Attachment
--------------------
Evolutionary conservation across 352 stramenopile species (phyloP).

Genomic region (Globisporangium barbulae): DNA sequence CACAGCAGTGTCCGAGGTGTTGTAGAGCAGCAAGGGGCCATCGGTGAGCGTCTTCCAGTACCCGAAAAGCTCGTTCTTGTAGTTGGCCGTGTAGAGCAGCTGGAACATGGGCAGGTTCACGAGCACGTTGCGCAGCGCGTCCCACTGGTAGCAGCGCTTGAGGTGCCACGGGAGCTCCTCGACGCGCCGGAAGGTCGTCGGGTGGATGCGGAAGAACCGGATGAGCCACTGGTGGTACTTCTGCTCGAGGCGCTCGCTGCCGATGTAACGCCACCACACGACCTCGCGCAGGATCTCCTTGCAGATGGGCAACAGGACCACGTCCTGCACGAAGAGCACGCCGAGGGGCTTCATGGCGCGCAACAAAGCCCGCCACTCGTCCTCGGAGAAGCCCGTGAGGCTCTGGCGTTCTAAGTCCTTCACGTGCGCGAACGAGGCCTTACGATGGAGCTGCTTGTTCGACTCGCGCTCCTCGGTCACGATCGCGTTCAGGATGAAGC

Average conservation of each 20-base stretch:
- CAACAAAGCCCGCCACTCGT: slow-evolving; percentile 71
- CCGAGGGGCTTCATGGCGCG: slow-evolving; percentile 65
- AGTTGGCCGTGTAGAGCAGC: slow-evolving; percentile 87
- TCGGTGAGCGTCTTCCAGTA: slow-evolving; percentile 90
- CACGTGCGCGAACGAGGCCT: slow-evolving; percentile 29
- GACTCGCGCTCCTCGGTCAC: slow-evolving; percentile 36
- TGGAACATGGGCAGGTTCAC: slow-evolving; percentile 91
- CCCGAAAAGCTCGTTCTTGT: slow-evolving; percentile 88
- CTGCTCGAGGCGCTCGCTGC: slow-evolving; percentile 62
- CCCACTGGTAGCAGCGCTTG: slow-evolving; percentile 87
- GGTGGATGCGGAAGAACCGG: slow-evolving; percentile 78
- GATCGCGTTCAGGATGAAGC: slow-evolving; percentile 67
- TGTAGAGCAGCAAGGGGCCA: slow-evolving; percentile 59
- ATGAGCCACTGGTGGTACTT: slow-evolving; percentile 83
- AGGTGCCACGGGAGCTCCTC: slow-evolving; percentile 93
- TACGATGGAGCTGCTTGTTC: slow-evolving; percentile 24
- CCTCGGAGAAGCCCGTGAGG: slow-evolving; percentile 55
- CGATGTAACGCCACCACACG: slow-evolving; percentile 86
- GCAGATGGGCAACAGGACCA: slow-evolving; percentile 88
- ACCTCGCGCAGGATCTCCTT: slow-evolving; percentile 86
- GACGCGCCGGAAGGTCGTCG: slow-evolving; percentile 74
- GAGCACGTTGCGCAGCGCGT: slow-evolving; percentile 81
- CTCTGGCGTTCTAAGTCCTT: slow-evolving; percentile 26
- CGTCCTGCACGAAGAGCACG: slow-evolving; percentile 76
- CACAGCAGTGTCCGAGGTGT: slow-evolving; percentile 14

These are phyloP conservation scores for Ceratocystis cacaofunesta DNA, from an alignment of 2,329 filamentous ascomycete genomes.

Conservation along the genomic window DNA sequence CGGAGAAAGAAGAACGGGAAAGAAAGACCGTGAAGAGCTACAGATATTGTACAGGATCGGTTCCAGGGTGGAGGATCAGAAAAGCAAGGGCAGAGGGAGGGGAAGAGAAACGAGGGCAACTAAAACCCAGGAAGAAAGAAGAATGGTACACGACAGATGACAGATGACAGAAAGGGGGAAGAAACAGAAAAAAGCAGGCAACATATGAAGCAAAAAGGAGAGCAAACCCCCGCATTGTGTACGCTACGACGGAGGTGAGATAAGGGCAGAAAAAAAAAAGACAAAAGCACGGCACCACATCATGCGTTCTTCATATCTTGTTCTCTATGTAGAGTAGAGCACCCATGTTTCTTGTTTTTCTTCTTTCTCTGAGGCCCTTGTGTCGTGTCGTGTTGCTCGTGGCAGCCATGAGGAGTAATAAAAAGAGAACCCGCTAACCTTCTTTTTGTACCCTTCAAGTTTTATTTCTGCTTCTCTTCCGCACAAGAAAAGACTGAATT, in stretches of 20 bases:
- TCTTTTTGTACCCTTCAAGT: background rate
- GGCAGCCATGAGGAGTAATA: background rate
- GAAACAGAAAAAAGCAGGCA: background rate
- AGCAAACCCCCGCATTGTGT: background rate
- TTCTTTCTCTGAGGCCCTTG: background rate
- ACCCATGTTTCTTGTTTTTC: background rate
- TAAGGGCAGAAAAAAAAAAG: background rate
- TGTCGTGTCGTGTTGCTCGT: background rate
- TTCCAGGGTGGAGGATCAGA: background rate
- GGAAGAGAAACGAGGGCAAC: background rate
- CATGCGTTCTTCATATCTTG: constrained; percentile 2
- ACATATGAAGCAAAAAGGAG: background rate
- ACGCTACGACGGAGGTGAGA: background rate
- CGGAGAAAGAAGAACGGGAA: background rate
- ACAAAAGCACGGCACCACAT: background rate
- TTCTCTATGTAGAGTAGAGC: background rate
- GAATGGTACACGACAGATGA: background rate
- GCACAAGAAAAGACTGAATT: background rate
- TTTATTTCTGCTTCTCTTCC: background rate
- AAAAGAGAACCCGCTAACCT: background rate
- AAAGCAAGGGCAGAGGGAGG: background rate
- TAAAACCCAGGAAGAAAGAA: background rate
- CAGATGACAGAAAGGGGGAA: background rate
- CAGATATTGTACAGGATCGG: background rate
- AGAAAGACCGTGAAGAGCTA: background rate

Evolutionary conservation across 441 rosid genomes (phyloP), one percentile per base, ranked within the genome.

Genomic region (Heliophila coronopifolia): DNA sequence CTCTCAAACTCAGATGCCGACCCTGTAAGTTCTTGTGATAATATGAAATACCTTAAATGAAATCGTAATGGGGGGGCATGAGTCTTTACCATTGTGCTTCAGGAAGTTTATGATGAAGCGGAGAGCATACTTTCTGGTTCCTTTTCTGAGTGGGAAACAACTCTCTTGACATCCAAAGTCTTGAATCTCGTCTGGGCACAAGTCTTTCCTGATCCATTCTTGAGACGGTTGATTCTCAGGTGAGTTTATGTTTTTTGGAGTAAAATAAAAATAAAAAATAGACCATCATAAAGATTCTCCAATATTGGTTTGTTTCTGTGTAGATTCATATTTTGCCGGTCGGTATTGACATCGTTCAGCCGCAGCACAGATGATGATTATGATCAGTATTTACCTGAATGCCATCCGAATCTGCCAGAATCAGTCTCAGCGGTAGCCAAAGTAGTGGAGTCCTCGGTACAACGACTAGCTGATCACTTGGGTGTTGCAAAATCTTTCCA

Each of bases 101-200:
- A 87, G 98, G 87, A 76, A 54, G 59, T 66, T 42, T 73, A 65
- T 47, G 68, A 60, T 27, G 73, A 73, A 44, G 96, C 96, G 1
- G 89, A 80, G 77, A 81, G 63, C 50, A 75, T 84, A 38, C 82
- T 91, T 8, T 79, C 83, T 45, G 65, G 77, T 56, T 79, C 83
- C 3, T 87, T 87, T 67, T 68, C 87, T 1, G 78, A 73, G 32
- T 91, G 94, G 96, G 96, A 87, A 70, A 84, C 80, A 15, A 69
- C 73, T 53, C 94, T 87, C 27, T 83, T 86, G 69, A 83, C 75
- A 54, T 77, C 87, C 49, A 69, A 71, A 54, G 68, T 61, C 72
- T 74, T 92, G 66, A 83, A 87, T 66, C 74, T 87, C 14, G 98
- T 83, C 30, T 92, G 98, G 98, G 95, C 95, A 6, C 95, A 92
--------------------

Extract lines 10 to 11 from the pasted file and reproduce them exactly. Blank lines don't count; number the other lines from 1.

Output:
- TGGAACATGGGCAGGTTCAC: slow-evolving; percentile 91
- CCCGAAAAGCTCGTTCTTGT: slow-evolving; percentile 88